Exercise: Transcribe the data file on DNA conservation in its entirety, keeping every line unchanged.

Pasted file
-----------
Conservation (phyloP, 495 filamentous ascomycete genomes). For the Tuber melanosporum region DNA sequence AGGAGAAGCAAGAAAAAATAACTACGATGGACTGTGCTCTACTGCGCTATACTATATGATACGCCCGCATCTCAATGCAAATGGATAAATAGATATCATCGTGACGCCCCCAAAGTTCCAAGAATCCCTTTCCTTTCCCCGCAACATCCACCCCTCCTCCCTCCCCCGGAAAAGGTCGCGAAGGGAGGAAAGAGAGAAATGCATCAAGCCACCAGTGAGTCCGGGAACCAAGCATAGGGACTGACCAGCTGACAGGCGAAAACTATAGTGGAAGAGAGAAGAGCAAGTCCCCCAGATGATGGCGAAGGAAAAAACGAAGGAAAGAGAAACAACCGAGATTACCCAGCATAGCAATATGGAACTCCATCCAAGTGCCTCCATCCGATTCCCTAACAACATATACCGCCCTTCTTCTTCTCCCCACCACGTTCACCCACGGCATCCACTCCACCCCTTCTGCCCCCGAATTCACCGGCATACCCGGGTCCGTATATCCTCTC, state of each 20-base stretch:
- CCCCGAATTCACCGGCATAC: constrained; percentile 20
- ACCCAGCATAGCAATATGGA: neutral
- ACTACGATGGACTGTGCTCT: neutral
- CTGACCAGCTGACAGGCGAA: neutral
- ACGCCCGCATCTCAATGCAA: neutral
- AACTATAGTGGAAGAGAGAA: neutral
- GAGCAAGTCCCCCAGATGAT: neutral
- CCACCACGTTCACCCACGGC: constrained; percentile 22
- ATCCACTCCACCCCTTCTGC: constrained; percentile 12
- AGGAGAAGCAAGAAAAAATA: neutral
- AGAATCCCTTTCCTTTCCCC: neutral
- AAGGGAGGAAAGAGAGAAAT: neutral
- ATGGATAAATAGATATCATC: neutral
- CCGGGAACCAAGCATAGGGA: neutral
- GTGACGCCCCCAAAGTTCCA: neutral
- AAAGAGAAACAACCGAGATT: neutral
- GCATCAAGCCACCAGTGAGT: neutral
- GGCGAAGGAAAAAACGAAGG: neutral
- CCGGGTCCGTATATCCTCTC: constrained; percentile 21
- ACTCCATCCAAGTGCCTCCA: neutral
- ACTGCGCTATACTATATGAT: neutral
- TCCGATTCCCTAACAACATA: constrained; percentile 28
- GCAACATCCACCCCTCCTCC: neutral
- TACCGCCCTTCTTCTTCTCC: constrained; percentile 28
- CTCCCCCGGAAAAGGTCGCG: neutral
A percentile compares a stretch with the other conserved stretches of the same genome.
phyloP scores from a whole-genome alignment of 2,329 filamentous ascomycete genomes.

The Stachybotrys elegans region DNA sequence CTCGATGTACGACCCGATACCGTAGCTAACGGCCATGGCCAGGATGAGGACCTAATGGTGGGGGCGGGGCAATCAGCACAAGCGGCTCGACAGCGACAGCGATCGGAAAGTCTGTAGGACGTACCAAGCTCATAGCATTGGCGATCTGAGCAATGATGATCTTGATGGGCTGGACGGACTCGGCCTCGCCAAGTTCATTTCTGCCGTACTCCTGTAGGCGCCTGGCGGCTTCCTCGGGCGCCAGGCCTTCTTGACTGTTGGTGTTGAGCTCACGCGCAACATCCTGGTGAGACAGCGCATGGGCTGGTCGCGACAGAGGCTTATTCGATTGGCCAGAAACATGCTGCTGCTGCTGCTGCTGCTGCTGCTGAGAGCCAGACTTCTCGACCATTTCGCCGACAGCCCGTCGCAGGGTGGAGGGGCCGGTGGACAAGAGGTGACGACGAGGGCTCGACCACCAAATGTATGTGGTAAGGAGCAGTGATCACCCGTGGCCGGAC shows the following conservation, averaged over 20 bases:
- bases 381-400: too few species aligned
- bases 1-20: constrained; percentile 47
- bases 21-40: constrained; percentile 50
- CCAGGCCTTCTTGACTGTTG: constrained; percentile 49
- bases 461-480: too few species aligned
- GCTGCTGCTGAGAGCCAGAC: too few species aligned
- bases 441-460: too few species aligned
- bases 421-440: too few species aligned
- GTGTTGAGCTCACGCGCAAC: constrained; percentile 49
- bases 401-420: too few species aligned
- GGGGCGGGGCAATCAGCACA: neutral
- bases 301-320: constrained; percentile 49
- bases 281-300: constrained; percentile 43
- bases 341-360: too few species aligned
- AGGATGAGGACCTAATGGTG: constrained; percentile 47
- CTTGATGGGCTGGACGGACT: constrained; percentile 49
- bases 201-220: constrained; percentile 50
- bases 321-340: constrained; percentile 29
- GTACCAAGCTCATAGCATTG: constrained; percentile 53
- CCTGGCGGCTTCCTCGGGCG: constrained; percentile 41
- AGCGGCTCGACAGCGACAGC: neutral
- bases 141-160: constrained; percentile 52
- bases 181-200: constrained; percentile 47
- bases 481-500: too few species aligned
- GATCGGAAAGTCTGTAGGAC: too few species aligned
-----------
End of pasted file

Conservation (phyloP, 495 filamentous ascomycete genomes). For the Tuber melanosporum region DNA sequence AGGAGAAGCAAGAAAAAATAACTACGATGGACTGTGCTCTACTGCGCTATACTATATGATACGCCCGCATCTCAATGCAAATGGATAAATAGATATCATCGTGACGCCCCCAAAGTTCCAAGAATCCCTTTCCTTTCCCCGCAACATCCACCCCTCCTCCCTCCCCCGGAAAAGGTCGCGAAGGGAGGAAAGAGAGAAATGCATCAAGCCACCAGTGAGTCCGGGAACCAAGCATAGGGACTGACCAGCTGACAGGCGAAAACTATAGTGGAAGAGAGAAGAGCAAGTCCCCCAGATGATGGCGAAGGAAAAAACGAAGGAAAGAGAAACAACCGAGATTACCCAGCATAGCAATATGGAACTCCATCCAAGTGCCTCCATCCGATTCCCTAACAACATATACCGCCCTTCTTCTTCTCCCCACCACGTTCACCCACGGCATCCACTCCACCCCTTCTGCCCCCGAATTCACCGGCATACCCGGGTCCGTATATCCTCTC, state of each 20-base stretch:
- CCCCGAATTCACCGGCATAC: constrained; percentile 20
- ACCCAGCATAGCAATATGGA: neutral
- ACTACGATGGACTGTGCTCT: neutral
- CTGACCAGCTGACAGGCGAA: neutral
- ACGCCCGCATCTCAATGCAA: neutral
- AACTATAGTGGAAGAGAGAA: neutral
- GAGCAAGTCCCCCAGATGAT: neutral
- CCACCACGTTCACCCACGGC: constrained; percentile 22
- ATCCACTCCACCCCTTCTGC: constrained; percentile 12
- AGGAGAAGCAAGAAAAAATA: neutral
- AGAATCCCTTTCCTTTCCCC: neutral
- AAGGGAGGAAAGAGAGAAAT: neutral
- ATGGATAAATAGATATCATC: neutral
- CCGGGAACCAAGCATAGGGA: neutral
- GTGACGCCCCCAAAGTTCCA: neutral
- AAAGAGAAACAACCGAGATT: neutral
- GCATCAAGCCACCAGTGAGT: neutral
- GGCGAAGGAAAAAACGAAGG: neutral
- CCGGGTCCGTATATCCTCTC: constrained; percentile 21
- ACTCCATCCAAGTGCCTCCA: neutral
- ACTGCGCTATACTATATGAT: neutral
- TCCGATTCCCTAACAACATA: constrained; percentile 28
- GCAACATCCACCCCTCCTCC: neutral
- TACCGCCCTTCTTCTTCTCC: constrained; percentile 28
- CTCCCCCGGAAAAGGTCGCG: neutral
A percentile compares a stretch with the other conserved stretches of the same genome.
phyloP scores from a whole-genome alignment of 2,329 filamentous ascomycete genomes.

The Stachybotrys elegans region DNA sequence CTCGATGTACGACCCGATACCGTAGCTAACGGCCATGGCCAGGATGAGGACCTAATGGTGGGGGCGGGGCAATCAGCACAAGCGGCTCGACAGCGACAGCGATCGGAAAGTCTGTAGGACGTACCAAGCTCATAGCATTGGCGATCTGAGCAATGATGATCTTGATGGGCTGGACGGACTCGGCCTCGCCAAGTTCATTTCTGCCGTACTCCTGTAGGCGCCTGGCGGCTTCCTCGGGCGCCAGGCCTTCTTGACTGTTGGTGTTGAGCTCACGCGCAACATCCTGGTGAGACAGCGCATGGGCTGGTCGCGACAGAGGCTTATTCGATTGGCCAGAAACATGCTGCTGCTGCTGCTGCTGCTGCTGCTGAGAGCCAGACTTCTCGACCATTTCGCCGACAGCCCGTCGCAGGGTGGAGGGGCCGGTGGACAAGAGGTGACGACGAGGGCTCGACCACCAAATGTATGTGGTAAGGAGCAGTGATCACCCGTGGCCGGAC shows the following conservation, averaged over 20 bases:
- bases 381-400: too few species aligned
- bases 1-20: constrained; percentile 47
- bases 21-40: constrained; percentile 50
- CCAGGCCTTCTTGACTGTTG: constrained; percentile 49
- bases 461-480: too few species aligned
- GCTGCTGCTGAGAGCCAGAC: too few species aligned
- bases 441-460: too few species aligned
- bases 421-440: too few species aligned
- GTGTTGAGCTCACGCGCAAC: constrained; percentile 49
- bases 401-420: too few species aligned
- GGGGCGGGGCAATCAGCACA: neutral
- bases 301-320: constrained; percentile 49
- bases 281-300: constrained; percentile 43
- bases 341-360: too few species aligned
- AGGATGAGGACCTAATGGTG: constrained; percentile 47
- CTTGATGGGCTGGACGGACT: constrained; percentile 49
- bases 201-220: constrained; percentile 50
- bases 321-340: constrained; percentile 29
- GTACCAAGCTCATAGCATTG: constrained; percentile 53
- CCTGGCGGCTTCCTCGGGCG: constrained; percentile 41
- AGCGGCTCGACAGCGACAGC: neutral
- bases 141-160: constrained; percentile 52
- bases 181-200: constrained; percentile 47
- bases 481-500: too few species aligned
- GATCGGAAAGTCTGTAGGAC: too few species aligned